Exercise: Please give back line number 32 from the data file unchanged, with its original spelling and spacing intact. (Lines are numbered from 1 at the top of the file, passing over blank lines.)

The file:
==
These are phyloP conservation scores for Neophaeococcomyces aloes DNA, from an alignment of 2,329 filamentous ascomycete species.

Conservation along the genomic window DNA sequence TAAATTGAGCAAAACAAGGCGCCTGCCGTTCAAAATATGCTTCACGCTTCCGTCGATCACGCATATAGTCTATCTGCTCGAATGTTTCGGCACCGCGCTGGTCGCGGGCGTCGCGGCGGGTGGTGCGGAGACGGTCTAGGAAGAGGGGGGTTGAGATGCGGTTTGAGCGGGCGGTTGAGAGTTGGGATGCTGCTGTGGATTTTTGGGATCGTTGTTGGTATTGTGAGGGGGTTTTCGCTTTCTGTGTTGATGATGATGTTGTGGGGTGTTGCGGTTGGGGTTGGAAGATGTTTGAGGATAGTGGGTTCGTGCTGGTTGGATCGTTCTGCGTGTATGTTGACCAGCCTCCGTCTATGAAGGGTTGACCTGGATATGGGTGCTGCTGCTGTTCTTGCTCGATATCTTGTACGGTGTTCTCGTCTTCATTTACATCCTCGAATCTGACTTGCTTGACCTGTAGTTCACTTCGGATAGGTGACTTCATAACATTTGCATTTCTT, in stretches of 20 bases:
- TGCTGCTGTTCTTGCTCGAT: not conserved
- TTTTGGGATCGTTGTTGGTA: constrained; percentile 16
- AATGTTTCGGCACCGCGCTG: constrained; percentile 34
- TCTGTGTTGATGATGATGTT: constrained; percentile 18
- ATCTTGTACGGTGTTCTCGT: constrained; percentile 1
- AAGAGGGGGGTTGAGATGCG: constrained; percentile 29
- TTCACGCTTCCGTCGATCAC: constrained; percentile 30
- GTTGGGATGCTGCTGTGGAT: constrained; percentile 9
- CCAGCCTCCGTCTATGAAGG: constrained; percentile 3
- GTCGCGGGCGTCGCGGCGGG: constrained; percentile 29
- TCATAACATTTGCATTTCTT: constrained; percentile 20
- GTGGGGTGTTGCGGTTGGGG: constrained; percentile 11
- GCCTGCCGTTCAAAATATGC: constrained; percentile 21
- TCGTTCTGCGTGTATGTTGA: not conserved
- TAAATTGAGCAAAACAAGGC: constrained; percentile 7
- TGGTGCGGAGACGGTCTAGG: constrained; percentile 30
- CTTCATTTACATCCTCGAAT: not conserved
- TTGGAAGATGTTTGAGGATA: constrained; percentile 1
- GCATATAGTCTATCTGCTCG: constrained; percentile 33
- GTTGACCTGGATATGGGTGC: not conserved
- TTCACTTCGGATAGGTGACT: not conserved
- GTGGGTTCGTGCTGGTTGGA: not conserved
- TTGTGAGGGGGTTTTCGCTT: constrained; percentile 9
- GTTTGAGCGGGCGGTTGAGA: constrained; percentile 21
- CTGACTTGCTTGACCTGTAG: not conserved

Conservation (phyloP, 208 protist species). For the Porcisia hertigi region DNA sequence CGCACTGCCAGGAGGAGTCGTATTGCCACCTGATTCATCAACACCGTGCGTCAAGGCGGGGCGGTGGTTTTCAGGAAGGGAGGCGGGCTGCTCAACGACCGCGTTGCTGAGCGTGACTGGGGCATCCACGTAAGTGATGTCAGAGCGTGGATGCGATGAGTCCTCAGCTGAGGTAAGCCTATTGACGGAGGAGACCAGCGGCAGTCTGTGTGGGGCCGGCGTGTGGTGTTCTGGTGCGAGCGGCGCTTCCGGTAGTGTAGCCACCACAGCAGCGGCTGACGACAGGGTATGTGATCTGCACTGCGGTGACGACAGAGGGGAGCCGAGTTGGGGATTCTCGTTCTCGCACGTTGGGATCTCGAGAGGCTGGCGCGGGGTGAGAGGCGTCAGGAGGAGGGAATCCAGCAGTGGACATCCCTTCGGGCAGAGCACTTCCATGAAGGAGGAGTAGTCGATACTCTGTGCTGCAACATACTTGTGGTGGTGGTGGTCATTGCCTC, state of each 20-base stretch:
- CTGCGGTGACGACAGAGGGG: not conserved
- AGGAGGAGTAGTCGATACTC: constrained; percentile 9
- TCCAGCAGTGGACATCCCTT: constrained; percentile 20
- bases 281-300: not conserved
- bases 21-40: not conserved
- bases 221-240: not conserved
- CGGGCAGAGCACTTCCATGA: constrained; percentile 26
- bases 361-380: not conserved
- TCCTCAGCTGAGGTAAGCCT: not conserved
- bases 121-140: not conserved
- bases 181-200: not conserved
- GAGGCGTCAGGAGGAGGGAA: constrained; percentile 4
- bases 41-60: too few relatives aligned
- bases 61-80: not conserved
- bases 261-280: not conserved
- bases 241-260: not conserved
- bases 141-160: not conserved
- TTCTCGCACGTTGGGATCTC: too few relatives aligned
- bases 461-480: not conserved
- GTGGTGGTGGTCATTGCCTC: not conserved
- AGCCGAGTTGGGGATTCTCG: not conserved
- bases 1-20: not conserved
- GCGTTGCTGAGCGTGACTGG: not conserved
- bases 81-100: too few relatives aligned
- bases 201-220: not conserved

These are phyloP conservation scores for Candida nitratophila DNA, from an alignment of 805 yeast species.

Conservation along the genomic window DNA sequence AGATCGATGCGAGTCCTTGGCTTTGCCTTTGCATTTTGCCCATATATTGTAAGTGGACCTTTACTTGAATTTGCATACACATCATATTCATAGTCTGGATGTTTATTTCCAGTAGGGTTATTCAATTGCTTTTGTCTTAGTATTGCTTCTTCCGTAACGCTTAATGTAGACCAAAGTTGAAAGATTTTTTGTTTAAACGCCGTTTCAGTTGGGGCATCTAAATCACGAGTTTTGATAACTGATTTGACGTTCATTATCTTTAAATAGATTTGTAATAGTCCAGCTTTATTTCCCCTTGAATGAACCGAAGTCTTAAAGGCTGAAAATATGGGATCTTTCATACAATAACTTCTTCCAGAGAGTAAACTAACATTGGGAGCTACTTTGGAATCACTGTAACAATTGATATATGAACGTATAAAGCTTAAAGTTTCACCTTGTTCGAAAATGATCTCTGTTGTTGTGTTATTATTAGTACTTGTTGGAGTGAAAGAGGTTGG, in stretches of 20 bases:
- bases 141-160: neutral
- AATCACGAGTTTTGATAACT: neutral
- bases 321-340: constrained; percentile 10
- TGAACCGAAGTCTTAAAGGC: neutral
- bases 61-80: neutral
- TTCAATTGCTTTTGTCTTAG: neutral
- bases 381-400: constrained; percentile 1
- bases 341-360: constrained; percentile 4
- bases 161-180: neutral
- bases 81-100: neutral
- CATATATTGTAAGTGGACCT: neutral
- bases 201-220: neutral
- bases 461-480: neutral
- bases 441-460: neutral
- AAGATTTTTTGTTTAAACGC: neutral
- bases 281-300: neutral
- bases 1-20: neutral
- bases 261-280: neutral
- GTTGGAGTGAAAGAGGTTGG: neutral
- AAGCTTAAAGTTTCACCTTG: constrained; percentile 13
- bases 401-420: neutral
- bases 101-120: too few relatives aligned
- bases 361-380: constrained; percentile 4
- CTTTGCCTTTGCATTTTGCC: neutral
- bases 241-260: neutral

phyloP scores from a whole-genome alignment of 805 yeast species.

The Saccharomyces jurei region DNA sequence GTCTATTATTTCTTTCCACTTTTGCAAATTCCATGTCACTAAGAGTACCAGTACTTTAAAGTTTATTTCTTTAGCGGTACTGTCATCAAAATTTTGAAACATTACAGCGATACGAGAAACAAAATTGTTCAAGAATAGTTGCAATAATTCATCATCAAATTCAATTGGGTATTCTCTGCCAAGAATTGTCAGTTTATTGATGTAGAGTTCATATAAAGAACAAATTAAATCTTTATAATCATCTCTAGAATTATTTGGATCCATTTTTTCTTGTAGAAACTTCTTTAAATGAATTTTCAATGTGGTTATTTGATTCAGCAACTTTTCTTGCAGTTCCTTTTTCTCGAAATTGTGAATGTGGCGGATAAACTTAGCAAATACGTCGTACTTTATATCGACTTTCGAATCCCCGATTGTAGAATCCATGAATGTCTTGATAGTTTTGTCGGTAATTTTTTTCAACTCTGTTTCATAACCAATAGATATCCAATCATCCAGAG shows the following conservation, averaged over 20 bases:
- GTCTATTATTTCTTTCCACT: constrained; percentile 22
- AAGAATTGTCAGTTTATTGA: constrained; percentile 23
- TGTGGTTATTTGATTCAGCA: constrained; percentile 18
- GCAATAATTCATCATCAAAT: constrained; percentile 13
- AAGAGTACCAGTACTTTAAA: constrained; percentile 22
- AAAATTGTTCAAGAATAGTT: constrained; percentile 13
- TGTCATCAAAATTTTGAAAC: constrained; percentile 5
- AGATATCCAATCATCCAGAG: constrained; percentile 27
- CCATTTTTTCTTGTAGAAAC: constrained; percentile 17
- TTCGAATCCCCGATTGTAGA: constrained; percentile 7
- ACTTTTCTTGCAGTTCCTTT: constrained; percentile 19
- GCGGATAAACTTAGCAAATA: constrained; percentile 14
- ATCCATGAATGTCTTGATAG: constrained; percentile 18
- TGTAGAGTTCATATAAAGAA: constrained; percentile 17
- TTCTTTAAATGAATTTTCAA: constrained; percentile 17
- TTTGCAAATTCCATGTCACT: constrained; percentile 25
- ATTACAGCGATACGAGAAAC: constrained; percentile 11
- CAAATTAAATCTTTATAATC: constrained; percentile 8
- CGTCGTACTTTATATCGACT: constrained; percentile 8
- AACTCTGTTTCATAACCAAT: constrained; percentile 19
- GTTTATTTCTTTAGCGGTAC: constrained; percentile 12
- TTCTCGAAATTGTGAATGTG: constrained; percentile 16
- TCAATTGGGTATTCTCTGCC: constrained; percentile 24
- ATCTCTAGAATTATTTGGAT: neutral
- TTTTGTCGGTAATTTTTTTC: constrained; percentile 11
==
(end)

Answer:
- bases 281-300: not conserved